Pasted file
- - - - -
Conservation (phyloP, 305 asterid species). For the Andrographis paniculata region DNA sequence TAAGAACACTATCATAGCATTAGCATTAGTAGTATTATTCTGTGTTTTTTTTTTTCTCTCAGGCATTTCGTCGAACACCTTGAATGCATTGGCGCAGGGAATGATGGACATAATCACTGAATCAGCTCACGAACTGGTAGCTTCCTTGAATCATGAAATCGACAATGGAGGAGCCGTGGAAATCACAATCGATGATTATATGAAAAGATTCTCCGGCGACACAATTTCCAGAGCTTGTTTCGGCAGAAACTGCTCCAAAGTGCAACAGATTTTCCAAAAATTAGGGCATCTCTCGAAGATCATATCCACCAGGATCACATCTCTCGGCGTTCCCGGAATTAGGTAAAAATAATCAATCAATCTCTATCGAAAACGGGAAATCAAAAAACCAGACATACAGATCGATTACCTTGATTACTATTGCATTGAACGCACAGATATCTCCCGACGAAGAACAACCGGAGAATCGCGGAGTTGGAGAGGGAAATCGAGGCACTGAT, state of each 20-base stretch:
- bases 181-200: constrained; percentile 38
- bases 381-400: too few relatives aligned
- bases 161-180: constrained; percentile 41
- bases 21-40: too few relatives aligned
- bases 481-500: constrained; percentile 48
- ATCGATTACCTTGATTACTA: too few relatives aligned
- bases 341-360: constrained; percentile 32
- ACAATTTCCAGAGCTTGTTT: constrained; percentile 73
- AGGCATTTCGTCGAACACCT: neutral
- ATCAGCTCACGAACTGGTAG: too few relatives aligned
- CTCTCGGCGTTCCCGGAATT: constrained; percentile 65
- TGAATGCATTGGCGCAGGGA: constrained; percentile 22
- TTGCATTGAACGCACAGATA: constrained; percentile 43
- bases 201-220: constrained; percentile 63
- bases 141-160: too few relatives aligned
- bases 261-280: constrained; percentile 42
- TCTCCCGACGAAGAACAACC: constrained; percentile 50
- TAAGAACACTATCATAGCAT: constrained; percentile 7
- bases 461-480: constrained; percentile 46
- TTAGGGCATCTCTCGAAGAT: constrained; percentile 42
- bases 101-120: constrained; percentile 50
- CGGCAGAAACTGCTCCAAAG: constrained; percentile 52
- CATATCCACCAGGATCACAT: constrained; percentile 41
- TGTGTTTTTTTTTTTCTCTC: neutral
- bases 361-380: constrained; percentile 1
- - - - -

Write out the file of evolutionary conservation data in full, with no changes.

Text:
Conservation (phyloP, 305 asterid species). For the Andrographis paniculata region DNA sequence TAAGAACACTATCATAGCATTAGCATTAGTAGTATTATTCTGTGTTTTTTTTTTTCTCTCAGGCATTTCGTCGAACACCTTGAATGCATTGGCGCAGGGAATGATGGACATAATCACTGAATCAGCTCACGAACTGGTAGCTTCCTTGAATCATGAAATCGACAATGGAGGAGCCGTGGAAATCACAATCGATGATTATATGAAAAGATTCTCCGGCGACACAATTTCCAGAGCTTGTTTCGGCAGAAACTGCTCCAAAGTGCAACAGATTTTCCAAAAATTAGGGCATCTCTCGAAGATCATATCCACCAGGATCACATCTCTCGGCGTTCCCGGAATTAGGTAAAAATAATCAATCAATCTCTATCGAAAACGGGAAATCAAAAAACCAGACATACAGATCGATTACCTTGATTACTATTGCATTGAACGCACAGATATCTCCCGACGAAGAACAACCGGAGAATCGCGGAGTTGGAGAGGGAAATCGAGGCACTGAT, state of each 20-base stretch:
- bases 181-200: constrained; percentile 38
- bases 381-400: too few relatives aligned
- bases 161-180: constrained; percentile 41
- bases 21-40: too few relatives aligned
- bases 481-500: constrained; percentile 48
- ATCGATTACCTTGATTACTA: too few relatives aligned
- bases 341-360: constrained; percentile 32
- ACAATTTCCAGAGCTTGTTT: constrained; percentile 73
- AGGCATTTCGTCGAACACCT: neutral
- ATCAGCTCACGAACTGGTAG: too few relatives aligned
- CTCTCGGCGTTCCCGGAATT: constrained; percentile 65
- TGAATGCATTGGCGCAGGGA: constrained; percentile 22
- TTGCATTGAACGCACAGATA: constrained; percentile 43
- bases 201-220: constrained; percentile 63
- bases 141-160: too few relatives aligned
- bases 261-280: constrained; percentile 42
- TCTCCCGACGAAGAACAACC: constrained; percentile 50
- TAAGAACACTATCATAGCAT: constrained; percentile 7
- bases 461-480: constrained; percentile 46
- TTAGGGCATCTCTCGAAGAT: constrained; percentile 42
- bases 101-120: constrained; percentile 50
- CGGCAGAAACTGCTCCAAAG: constrained; percentile 52
- CATATCCACCAGGATCACAT: constrained; percentile 41
- TGTGTTTTTTTTTTTCTCTC: neutral
- bases 361-380: constrained; percentile 1